Dear Theophilus: On Environmental Issues

hands holding small plant By Andrew McClurg Posted on August 22, 2017  in  [ Theology & Ministry ]

I love the outdoors and I am concerned about protecting our environment. When I talk to other Christians about these passions, I often get labeled automatically as some extreme “leftist” or “tree hugger.” I was raised believing that we are to take good care of the Earth as stewards of God’s creation, but I keep finding myself feeling like I am in the minority of other Christians in this viewpoint. I am at the point where I don’t want to talk to other Christians about environmental issues, and I feel that I don’t fit into today’s church anymore. What should I do?

Sincerely,

Theophilus


Dear Theophilus,

This is a very important question. Christians often have misunderstandings about the environmental movement, in part because of extremism on the part of some environmentalists. And no one wants to be dismissed for being a “tree hugger.”

Let me begin by stating a radical point: The Bible teaches that Christians should be the most environmentally conscious and responsible people on our planet. Let me explain what I mean by this and then what I do not mean.

Since we are talking about God’s creation, we need to go back to the creation account in Genesis, because that is where God explains man’s role in relation to the world. Genesis 1:26 says: “Then God said, ‘Let us make mankind in our image, in our likeness, so that they may rule over the fish in the sea and the birds in the sky, over the livestock and all the wild animals, and over all the creatures that move along the ground.’”

God said that He created mankind in his image. First, this means that we are made to have a relationship with God. Second, the image of God means that we are to be God’s representatives on earth as “rulers.”

When God says that mankind will “rule” over all the animals on the earth, this means that we should do so as God would – that is, we represent God on the earth. We are tasked with two seemingly contradictory roles: we need to be kings and servants. We are to rule over the earth as kings but to do so as servants of God. In other words, God made us to be servant-kings.

But wait, you might ask. I thought the most important commandments have to do with loving God with all my heart and loving my neighbor as myself. For example, in Matthew 22:37-39: “Jesus replied: ‘Love the Lord your God with all your heart and with all your soul and with all your mind. This is the first and greatest commandment. And the second is like it: Love your neighbor as yourself.’”

What does this have to do with taking care of the environment? The first commandment has to do with our relationship with God. The second relates to other people. Ruling as God’s representatives means that we act with justice and compassion, caring for our neighbors. This implies that we do not destroy the environment that supports all of us. Obviously, I cannot love people while I am actively pouring poison in their drinking water.

In the Old Testament, we see some specific applications of ruling over the world as servant-kings. Proverbs 12:10 says, “The righteous care for the needs of their animals.” As a concrete example, Deuteronomy 25:4 says that we should feed an animal that is doing work for us. God is even concerned about mother birds. Deuteronomy 22:6 says that if one comes across a bird sitting on eggs, he should not kill the mother. The Bible even addresses taking care of trees. Deuteronomy 20:19 says that if an army besieges a city, they are not to cut down the trees.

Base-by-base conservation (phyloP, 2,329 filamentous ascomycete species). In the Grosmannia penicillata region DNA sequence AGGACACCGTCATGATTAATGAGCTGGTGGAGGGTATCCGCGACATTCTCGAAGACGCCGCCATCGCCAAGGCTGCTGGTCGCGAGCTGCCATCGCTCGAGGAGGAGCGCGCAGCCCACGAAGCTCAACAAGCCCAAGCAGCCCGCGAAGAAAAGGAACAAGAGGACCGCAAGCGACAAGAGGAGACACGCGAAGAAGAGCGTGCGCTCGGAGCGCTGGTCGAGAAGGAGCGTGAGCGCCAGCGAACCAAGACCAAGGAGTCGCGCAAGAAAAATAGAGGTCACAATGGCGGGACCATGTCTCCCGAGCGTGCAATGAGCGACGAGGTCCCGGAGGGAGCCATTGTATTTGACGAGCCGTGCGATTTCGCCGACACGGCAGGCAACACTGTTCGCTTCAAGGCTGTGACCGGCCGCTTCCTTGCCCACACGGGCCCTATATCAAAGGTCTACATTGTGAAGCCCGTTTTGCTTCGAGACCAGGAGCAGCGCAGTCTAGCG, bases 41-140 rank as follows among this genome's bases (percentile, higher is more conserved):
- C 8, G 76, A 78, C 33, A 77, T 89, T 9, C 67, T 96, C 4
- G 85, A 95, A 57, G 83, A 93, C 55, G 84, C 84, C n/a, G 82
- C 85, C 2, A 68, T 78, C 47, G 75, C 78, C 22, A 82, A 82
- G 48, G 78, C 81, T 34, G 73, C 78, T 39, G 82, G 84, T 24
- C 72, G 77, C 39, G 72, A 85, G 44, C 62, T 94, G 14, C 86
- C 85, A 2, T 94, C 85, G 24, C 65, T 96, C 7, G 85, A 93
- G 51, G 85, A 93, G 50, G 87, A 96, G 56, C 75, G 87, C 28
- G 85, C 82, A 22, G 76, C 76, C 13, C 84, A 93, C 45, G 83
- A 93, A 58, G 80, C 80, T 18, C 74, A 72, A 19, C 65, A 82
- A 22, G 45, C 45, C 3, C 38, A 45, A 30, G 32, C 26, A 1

Ultimately, these commands are application of loving our neighbors, because animals and trees benefit humans. But note that loving our neighbors implies taking care of the environment that sustains them.

It is important, however, to emphasize what taking care of the environment does not mean. Misunderstandings of these points can lead Christians to be suspicious of environmentalism or any of its concerns.

First, taking care of the earth does not mean that we worship the earth. We worship God who created the earth. Part of the reason environmentalism has received a bad name among Christians is because many environmentalists see the earth as a kind of “god” (our great “Mother”). And some see plants and animals as having equal value to humans. We need to insist that humans alone are created in the image of God.

This leads to a second point. Taking care of the earth does not mean that we must avoid using any of the earth’s resources, including animals and plants. We can be wise stewards and use the resources of planet earth to benefit people without abusing what has been entrusted to us and without depriving others (including future generations) of those same resources.

To return to the original question, to address environmentalism we need to emphasize two points:

  • As God’s image bearers, we have been entrusted as stewards over God’s creation.
  • We must love our neighbors as ourselves.

The Bible calls us to be environmentalists in the best sense of the word, working for the welfare of all of God’s creation. We can love God, people and nature for the good of all.

Do you have a question you would like to have answered? Email cotblog@gcu.edu and with the subject line “Dear Theophilus.” The next post in our series will be here in two weeks! Find out more about GCU’s College of Theology by visiting our website or contacting us using the Request More Information button on this page.

Andrew McClurg, Ph.D.

Dr. Andrew McClurg grew up in the Chicago area. He worked in telecommunications for 14 years before attending seminary and earning a Master of Divinity and a Ph.D. He served as a non-staff elder for six years at Immanuel Baptist Church in Louisville, KY.
Learn more about Andrew McClurg, Ph.D.

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